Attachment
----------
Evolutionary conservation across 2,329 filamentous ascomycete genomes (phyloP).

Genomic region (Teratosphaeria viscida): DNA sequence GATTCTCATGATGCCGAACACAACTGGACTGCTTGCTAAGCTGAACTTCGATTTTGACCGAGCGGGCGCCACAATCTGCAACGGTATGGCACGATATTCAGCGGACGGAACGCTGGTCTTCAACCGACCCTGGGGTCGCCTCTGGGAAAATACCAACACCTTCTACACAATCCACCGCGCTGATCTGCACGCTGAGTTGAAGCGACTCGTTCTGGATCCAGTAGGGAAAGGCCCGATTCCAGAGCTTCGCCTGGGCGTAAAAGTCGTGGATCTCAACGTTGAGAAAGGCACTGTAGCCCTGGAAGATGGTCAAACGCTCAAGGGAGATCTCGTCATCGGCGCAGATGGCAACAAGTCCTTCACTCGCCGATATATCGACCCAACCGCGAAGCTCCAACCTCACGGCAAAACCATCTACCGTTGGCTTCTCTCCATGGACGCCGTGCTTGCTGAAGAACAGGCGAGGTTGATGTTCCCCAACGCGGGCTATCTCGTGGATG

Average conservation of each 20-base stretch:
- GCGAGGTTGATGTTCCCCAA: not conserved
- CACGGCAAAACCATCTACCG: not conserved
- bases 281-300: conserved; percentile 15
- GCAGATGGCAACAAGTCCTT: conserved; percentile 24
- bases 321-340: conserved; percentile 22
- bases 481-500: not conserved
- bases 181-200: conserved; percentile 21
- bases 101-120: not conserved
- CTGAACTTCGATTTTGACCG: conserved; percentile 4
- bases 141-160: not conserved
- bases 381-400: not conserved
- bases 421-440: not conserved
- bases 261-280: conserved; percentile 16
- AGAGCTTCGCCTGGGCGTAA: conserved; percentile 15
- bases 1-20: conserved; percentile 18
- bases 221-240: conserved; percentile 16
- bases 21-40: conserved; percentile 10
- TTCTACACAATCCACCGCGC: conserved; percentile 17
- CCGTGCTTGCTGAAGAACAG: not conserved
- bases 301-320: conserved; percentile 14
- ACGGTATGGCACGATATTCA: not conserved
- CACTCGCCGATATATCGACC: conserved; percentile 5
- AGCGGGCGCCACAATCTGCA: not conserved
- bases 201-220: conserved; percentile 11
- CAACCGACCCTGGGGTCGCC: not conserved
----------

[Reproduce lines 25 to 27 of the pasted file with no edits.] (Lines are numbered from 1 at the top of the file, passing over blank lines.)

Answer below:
- CACTCGCCGATATATCGACC: conserved; percentile 5
- AGCGGGCGCCACAATCTGCA: not conserved
- bases 201-220: conserved; percentile 11